A RESPONSE TO THE LATEST MEDIUM CREATOR HUB PROMPT
That time has walked with us ever since.
In the early evening hours of January 5th, 1996, I remember the time when I sat with my eldest son on the wall of an onramp to the entrance of a private hospital. My wife had just passed away 15 minutes ago. It was excruciatingly painful — body, mind, and soul.
It is still painful to write about it now, but I am sure, with a smile and a nod, my late wife keeps on giving me the go-ahead to talk or write about the time I spent on that wall with my eldest son. We almost always talk or write to each other about that moment. Very rarely to somebody else, unless that person is very close to him or me. This is the first time I write about it publicly.
I have three sons, by the way. Of all the moments with each of them, there is one moment, with each of them, that defined my relationship with them from that painful moment till this day.
This is about the moment I had with my eldest son.
The two strange things that happened on that wall were the silence and the complete disconnection from the concept of time as we know it. We were later told we sat on that wall for a full three hours. Family members had to tap us on our shoulders multiple times to accompany them to a room in the hospital where we could witness the handing over of my late wife’s earthly remains from the hospital to the funeral parlor.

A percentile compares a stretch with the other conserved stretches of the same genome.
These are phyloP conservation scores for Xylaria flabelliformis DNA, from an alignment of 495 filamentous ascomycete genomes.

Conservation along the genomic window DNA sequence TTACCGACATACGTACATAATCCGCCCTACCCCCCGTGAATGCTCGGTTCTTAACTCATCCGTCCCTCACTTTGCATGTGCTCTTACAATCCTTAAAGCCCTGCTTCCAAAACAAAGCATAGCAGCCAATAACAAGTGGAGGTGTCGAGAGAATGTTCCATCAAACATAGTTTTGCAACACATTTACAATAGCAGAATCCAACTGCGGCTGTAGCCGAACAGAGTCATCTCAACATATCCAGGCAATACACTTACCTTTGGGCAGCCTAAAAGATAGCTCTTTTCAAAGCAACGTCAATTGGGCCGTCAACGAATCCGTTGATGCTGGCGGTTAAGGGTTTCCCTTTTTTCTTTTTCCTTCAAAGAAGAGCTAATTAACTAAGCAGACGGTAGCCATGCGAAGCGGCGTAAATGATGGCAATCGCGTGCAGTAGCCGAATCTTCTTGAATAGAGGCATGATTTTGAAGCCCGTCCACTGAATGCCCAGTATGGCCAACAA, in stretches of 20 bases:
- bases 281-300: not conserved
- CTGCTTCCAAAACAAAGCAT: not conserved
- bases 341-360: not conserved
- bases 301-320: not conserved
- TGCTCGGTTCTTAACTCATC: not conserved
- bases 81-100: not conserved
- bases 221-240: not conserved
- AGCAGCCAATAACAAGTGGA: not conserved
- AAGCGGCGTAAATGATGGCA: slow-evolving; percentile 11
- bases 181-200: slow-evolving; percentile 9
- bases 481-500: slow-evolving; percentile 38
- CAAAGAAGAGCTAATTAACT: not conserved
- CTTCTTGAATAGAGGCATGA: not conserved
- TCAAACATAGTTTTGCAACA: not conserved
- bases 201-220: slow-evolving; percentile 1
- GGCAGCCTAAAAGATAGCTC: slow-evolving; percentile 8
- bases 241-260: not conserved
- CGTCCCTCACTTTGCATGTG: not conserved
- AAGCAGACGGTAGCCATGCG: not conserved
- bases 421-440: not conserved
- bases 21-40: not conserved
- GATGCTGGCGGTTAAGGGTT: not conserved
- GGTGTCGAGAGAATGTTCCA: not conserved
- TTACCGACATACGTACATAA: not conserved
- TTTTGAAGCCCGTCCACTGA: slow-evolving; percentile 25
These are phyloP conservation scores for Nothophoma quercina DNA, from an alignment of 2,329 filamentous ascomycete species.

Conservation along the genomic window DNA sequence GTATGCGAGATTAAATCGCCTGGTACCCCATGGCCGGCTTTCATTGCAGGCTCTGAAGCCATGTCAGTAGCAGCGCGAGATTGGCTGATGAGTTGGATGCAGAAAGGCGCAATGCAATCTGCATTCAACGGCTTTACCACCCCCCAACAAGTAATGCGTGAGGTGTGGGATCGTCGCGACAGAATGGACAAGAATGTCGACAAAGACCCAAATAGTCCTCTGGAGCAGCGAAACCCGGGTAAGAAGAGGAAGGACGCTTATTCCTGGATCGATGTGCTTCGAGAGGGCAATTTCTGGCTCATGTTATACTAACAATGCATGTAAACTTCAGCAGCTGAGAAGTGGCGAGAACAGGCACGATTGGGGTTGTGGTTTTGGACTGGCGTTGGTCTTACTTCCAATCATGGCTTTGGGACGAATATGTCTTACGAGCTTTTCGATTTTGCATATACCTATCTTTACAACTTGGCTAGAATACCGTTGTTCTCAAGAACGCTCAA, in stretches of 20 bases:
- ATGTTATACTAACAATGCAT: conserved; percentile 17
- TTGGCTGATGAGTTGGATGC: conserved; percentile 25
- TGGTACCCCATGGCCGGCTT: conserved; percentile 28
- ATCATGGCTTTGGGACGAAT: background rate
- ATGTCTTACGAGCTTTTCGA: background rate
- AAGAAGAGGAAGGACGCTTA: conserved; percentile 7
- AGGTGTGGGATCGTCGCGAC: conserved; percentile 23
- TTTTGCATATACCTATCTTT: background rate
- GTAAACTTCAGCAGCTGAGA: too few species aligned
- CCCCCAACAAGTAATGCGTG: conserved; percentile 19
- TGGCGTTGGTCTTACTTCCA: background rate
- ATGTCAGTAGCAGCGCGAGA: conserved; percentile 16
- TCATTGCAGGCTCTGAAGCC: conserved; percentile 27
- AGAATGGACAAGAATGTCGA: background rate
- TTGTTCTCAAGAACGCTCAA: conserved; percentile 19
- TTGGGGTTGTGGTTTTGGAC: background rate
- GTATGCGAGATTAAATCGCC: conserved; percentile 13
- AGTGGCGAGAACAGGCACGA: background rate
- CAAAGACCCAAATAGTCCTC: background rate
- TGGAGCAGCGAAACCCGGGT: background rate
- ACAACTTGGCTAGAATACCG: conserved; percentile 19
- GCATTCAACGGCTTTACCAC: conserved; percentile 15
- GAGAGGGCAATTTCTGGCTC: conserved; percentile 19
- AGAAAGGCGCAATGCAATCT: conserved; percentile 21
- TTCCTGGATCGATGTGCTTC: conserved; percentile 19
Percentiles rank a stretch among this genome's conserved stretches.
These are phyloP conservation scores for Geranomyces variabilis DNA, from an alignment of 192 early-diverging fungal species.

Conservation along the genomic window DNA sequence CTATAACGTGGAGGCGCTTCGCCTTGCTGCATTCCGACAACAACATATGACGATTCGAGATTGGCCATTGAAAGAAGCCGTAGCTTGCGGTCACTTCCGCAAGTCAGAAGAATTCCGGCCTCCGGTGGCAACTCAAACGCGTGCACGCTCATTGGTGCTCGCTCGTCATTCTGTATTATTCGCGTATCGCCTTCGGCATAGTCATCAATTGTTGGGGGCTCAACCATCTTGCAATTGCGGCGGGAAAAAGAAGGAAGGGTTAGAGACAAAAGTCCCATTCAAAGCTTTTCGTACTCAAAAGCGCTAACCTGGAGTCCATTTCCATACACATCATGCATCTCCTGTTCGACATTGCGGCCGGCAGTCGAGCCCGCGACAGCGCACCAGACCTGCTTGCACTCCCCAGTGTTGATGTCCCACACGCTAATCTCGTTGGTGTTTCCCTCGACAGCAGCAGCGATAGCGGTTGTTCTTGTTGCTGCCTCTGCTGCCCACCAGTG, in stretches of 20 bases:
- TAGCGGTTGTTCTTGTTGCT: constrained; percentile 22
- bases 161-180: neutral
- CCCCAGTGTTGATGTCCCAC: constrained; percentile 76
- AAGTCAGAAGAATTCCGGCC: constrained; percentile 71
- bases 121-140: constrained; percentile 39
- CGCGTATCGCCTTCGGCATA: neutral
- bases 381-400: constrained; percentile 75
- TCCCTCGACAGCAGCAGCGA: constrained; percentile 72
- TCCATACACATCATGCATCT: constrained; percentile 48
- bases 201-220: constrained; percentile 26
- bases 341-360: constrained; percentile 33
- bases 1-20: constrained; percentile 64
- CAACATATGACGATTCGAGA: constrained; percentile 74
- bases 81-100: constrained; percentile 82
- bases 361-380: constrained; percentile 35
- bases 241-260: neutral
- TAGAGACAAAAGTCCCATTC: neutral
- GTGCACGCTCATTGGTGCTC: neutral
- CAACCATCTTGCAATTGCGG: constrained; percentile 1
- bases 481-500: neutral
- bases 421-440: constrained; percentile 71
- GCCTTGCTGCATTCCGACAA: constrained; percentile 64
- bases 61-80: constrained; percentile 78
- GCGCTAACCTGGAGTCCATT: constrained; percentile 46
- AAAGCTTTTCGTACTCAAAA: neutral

In chats between the two of us over the years, we do not remember that at all.
Since time did not exist for us for that brief moment, and we know we both sat in complete silence, what do we remember of that time?
Our thoughts. It is the strangest thing we have both ever experienced. It was almost as if I could feel what he was feeling at any moment just by what he was thinking. The same goes for him about my thoughts. Over the years, part of our healing process was trying to match the thoughts with the feelings at any particular moment. We both learned a valuable lesson on that wall. Empathy is best expressed WITHOUT the use of language.
There is one thing that both of us do remember. It is the silent interaction with each and everyone that passed us…